This wonderful film was made in 1927 by Claude Friese-Greene. Colour film from the 1920s is exceptionally rare, and this is a very powerful example... The Cenotaph sequence from around 3:37 to 3:54 is very poignant. This was filmed only nine years after the end of the Great War. The women and looking at the wreaths would very likely be wives and mothers of the men killed, and the Second World War was, at that time, inconceivable.
Claude Friese-Greene was the son of pioneering cinematographer William Friese-Greene, and devoted himself to developing commercially his father’s colour process – Biocolour – but without great success. It was soon overtaken by Technicolor and Claude abandoned the process. His role as a pioneer of colour film has now been recognised.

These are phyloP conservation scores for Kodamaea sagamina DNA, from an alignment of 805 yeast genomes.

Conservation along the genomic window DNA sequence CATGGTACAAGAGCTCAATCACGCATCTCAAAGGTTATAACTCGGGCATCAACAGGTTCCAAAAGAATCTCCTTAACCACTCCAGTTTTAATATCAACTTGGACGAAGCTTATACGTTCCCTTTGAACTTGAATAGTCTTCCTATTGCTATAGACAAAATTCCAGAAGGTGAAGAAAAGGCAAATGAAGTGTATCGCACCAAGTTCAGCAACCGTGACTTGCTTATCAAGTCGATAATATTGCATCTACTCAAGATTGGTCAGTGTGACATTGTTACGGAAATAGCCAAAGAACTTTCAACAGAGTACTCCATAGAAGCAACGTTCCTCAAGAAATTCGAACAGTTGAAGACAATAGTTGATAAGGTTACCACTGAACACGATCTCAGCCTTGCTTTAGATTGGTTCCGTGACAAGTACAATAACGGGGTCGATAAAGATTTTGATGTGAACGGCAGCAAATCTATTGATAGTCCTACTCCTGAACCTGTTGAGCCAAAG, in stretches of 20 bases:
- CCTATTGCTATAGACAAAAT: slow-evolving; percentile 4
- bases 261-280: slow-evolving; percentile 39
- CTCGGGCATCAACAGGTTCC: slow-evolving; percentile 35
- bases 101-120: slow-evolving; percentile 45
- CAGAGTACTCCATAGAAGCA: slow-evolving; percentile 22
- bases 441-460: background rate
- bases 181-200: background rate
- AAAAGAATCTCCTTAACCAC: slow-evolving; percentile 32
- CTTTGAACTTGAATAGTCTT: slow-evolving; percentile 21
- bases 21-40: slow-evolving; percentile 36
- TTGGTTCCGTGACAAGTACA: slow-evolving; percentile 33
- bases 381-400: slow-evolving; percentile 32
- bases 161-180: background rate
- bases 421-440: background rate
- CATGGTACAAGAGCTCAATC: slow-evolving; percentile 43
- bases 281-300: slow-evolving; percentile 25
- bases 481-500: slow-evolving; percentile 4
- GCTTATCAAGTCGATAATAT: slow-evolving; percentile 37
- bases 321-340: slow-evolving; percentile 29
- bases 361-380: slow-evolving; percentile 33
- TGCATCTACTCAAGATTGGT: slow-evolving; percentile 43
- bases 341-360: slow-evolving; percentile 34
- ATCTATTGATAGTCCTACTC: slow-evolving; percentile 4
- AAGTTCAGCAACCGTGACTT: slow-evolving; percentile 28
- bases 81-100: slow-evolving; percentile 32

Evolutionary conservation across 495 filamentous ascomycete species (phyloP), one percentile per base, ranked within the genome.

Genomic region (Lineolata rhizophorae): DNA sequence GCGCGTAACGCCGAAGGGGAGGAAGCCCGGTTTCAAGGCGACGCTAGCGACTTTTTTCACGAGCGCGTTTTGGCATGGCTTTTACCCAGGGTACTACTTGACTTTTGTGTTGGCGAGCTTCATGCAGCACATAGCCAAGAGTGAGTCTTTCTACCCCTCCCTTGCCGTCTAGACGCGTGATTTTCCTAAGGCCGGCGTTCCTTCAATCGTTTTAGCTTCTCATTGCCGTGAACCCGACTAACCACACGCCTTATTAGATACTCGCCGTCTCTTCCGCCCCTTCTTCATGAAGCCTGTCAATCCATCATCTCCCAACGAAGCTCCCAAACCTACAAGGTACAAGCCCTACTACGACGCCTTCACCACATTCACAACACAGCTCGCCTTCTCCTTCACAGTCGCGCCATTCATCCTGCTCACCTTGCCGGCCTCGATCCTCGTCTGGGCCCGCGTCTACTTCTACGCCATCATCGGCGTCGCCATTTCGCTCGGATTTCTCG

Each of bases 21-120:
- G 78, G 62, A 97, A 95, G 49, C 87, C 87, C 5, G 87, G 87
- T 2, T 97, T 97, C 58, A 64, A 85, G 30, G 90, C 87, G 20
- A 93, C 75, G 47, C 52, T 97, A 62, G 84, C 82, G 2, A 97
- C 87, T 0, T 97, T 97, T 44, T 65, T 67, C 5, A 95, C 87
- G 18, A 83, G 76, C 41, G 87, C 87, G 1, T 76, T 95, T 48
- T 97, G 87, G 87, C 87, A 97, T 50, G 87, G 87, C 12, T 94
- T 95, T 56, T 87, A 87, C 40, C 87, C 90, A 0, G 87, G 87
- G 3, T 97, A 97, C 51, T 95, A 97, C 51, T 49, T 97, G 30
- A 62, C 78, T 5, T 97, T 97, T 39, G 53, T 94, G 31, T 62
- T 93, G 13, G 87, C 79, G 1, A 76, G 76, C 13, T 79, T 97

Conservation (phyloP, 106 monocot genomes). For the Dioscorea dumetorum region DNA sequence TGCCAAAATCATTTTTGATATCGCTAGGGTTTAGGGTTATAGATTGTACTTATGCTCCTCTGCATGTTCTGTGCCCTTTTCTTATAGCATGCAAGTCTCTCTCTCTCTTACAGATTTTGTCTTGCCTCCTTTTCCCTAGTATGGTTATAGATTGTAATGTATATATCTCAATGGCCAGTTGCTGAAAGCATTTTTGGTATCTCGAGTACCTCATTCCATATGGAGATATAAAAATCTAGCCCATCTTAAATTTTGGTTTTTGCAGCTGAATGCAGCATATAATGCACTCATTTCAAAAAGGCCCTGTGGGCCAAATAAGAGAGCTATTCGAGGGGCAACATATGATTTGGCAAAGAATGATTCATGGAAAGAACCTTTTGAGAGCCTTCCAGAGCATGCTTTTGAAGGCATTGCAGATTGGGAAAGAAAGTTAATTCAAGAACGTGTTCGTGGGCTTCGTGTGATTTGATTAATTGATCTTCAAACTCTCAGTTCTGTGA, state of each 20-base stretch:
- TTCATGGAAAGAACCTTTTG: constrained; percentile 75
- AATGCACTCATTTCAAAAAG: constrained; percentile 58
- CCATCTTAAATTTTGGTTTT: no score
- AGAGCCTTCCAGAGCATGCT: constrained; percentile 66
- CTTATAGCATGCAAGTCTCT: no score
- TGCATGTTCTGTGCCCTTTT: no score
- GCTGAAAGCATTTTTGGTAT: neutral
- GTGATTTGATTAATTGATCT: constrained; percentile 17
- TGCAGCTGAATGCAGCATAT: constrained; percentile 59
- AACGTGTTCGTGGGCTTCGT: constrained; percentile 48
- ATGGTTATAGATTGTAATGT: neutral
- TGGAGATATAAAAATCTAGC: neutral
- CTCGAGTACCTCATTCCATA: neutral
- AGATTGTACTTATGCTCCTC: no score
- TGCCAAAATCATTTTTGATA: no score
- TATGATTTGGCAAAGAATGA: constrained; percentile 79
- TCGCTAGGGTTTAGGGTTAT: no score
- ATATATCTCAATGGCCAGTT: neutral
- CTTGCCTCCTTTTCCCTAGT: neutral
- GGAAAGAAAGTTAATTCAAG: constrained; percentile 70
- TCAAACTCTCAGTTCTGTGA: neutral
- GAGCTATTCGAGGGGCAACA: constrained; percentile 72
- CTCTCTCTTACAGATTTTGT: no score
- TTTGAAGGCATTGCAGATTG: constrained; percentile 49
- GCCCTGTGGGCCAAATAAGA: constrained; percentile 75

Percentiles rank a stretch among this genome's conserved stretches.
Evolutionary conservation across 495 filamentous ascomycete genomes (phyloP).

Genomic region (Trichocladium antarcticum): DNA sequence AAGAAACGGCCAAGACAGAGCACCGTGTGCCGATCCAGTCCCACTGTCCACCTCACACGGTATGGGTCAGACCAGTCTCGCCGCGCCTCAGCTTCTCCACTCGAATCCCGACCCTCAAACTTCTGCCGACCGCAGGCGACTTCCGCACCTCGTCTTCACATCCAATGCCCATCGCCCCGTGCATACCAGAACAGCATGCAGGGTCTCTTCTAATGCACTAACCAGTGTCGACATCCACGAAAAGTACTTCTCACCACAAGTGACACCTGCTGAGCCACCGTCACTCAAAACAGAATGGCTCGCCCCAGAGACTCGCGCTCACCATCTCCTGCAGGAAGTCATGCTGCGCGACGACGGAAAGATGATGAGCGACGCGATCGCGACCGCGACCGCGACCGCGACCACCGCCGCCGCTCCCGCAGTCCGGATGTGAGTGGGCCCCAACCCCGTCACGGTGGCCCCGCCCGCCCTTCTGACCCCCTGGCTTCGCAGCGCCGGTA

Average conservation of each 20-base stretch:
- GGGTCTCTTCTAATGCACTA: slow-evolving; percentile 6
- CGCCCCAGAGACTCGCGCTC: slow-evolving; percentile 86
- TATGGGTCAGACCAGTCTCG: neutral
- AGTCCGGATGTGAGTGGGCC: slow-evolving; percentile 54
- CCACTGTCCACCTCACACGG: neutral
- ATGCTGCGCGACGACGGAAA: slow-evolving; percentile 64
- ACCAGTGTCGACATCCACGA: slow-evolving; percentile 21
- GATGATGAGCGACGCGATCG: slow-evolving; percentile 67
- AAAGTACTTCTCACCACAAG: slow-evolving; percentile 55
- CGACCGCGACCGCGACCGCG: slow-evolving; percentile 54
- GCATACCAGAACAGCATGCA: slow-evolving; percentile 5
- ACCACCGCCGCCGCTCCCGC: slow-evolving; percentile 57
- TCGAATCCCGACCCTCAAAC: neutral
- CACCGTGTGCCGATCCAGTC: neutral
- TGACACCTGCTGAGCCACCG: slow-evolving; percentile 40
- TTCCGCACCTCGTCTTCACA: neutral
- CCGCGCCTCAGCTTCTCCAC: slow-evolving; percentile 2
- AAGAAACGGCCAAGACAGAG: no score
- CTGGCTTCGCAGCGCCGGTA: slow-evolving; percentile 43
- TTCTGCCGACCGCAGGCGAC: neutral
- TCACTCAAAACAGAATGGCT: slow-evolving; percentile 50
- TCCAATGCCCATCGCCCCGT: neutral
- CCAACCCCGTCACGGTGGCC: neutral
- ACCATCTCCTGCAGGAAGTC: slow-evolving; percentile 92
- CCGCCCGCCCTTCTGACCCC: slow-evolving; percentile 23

Some aspects of London have changed a lot in 80+ years; others have changed very little.